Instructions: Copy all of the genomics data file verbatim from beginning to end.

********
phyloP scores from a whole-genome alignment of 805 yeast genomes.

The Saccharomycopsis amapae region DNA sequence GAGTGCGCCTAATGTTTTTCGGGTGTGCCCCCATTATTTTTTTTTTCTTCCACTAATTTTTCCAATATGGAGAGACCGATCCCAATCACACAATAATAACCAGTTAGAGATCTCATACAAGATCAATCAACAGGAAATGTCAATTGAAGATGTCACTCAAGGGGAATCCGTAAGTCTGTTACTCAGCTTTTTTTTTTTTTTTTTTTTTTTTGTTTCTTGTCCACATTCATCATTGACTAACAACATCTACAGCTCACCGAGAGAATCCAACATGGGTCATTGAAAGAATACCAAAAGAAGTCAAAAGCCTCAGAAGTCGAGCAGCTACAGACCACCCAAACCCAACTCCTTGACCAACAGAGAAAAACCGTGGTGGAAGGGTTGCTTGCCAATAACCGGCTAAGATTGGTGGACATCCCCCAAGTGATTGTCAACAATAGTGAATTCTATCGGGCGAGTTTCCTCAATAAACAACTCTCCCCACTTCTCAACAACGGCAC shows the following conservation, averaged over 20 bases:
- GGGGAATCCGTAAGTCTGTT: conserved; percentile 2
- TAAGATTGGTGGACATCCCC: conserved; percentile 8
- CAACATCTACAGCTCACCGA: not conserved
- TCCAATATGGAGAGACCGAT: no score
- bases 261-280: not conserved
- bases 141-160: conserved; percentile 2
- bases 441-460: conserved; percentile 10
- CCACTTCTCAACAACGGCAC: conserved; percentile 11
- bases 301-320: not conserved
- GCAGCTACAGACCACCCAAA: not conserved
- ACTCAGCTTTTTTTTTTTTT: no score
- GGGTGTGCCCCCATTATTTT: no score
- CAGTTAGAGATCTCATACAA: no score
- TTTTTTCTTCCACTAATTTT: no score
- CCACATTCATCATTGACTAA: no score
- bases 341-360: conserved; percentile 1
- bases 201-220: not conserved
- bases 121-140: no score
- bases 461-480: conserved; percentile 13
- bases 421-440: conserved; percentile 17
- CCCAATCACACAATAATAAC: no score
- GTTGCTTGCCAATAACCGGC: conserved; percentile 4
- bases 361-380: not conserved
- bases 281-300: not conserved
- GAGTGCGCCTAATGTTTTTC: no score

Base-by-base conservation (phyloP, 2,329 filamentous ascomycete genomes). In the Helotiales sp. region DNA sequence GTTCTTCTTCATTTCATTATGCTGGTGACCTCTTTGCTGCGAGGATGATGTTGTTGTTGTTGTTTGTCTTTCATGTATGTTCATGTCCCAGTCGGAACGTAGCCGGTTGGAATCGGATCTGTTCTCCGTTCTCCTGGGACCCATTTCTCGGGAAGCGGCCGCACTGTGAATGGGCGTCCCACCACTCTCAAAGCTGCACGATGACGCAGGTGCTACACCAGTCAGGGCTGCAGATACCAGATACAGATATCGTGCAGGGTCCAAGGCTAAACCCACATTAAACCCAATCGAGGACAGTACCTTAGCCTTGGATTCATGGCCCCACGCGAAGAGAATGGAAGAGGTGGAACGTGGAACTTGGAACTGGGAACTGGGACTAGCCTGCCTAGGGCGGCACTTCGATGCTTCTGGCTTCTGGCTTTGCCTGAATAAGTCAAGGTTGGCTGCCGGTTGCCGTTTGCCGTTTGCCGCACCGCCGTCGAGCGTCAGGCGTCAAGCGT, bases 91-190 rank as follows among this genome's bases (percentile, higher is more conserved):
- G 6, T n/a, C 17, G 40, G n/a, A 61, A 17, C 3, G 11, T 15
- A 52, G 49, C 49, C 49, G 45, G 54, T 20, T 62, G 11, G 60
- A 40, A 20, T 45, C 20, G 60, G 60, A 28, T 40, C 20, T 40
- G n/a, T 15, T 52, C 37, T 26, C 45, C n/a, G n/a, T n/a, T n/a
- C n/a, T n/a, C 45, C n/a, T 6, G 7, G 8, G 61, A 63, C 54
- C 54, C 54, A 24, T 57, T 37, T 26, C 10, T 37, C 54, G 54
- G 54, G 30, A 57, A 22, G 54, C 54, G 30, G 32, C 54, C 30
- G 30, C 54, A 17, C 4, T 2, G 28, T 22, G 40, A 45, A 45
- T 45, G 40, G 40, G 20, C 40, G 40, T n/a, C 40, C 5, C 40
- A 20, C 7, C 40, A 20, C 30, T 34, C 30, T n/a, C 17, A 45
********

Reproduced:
phyloP scores from a whole-genome alignment of 805 yeast genomes.

The Saccharomycopsis amapae region DNA sequence GAGTGCGCCTAATGTTTTTCGGGTGTGCCCCCATTATTTTTTTTTTCTTCCACTAATTTTTCCAATATGGAGAGACCGATCCCAATCACACAATAATAACCAGTTAGAGATCTCATACAAGATCAATCAACAGGAAATGTCAATTGAAGATGTCACTCAAGGGGAATCCGTAAGTCTGTTACTCAGCTTTTTTTTTTTTTTTTTTTTTTTTGTTTCTTGTCCACATTCATCATTGACTAACAACATCTACAGCTCACCGAGAGAATCCAACATGGGTCATTGAAAGAATACCAAAAGAAGTCAAAAGCCTCAGAAGTCGAGCAGCTACAGACCACCCAAACCCAACTCCTTGACCAACAGAGAAAAACCGTGGTGGAAGGGTTGCTTGCCAATAACCGGCTAAGATTGGTGGACATCCCCCAAGTGATTGTCAACAATAGTGAATTCTATCGGGCGAGTTTCCTCAATAAACAACTCTCCCCACTTCTCAACAACGGCAC shows the following conservation, averaged over 20 bases:
- GGGGAATCCGTAAGTCTGTT: conserved; percentile 2
- TAAGATTGGTGGACATCCCC: conserved; percentile 8
- CAACATCTACAGCTCACCGA: not conserved
- TCCAATATGGAGAGACCGAT: no score
- bases 261-280: not conserved
- bases 141-160: conserved; percentile 2
- bases 441-460: conserved; percentile 10
- CCACTTCTCAACAACGGCAC: conserved; percentile 11
- bases 301-320: not conserved
- GCAGCTACAGACCACCCAAA: not conserved
- ACTCAGCTTTTTTTTTTTTT: no score
- GGGTGTGCCCCCATTATTTT: no score
- CAGTTAGAGATCTCATACAA: no score
- TTTTTTCTTCCACTAATTTT: no score
- CCACATTCATCATTGACTAA: no score
- bases 341-360: conserved; percentile 1
- bases 201-220: not conserved
- bases 121-140: no score
- bases 461-480: conserved; percentile 13
- bases 421-440: conserved; percentile 17
- CCCAATCACACAATAATAAC: no score
- GTTGCTTGCCAATAACCGGC: conserved; percentile 4
- bases 361-380: not conserved
- bases 281-300: not conserved
- GAGTGCGCCTAATGTTTTTC: no score

Base-by-base conservation (phyloP, 2,329 filamentous ascomycete genomes). In the Helotiales sp. region DNA sequence GTTCTTCTTCATTTCATTATGCTGGTGACCTCTTTGCTGCGAGGATGATGTTGTTGTTGTTGTTTGTCTTTCATGTATGTTCATGTCCCAGTCGGAACGTAGCCGGTTGGAATCGGATCTGTTCTCCGTTCTCCTGGGACCCATTTCTCGGGAAGCGGCCGCACTGTGAATGGGCGTCCCACCACTCTCAAAGCTGCACGATGACGCAGGTGCTACACCAGTCAGGGCTGCAGATACCAGATACAGATATCGTGCAGGGTCCAAGGCTAAACCCACATTAAACCCAATCGAGGACAGTACCTTAGCCTTGGATTCATGGCCCCACGCGAAGAGAATGGAAGAGGTGGAACGTGGAACTTGGAACTGGGAACTGGGACTAGCCTGCCTAGGGCGGCACTTCGATGCTTCTGGCTTCTGGCTTTGCCTGAATAAGTCAAGGTTGGCTGCCGGTTGCCGTTTGCCGTTTGCCGCACCGCCGTCGAGCGTCAGGCGTCAAGCGT, bases 91-190 rank as follows among this genome's bases (percentile, higher is more conserved):
- G 6, T n/a, C 17, G 40, G n/a, A 61, A 17, C 3, G 11, T 15
- A 52, G 49, C 49, C 49, G 45, G 54, T 20, T 62, G 11, G 60
- A 40, A 20, T 45, C 20, G 60, G 60, A 28, T 40, C 20, T 40
- G n/a, T 15, T 52, C 37, T 26, C 45, C n/a, G n/a, T n/a, T n/a
- C n/a, T n/a, C 45, C n/a, T 6, G 7, G 8, G 61, A 63, C 54
- C 54, C 54, A 24, T 57, T 37, T 26, C 10, T 37, C 54, G 54
- G 54, G 30, A 57, A 22, G 54, C 54, G 30, G 32, C 54, C 30
- G 30, C 54, A 17, C 4, T 2, G 28, T 22, G 40, A 45, A 45
- T 45, G 40, G 40, G 20, C 40, G 40, T n/a, C 40, C 5, C 40
- A 20, C 7, C 40, A 20, C 30, T 34, C 30, T n/a, C 17, A 45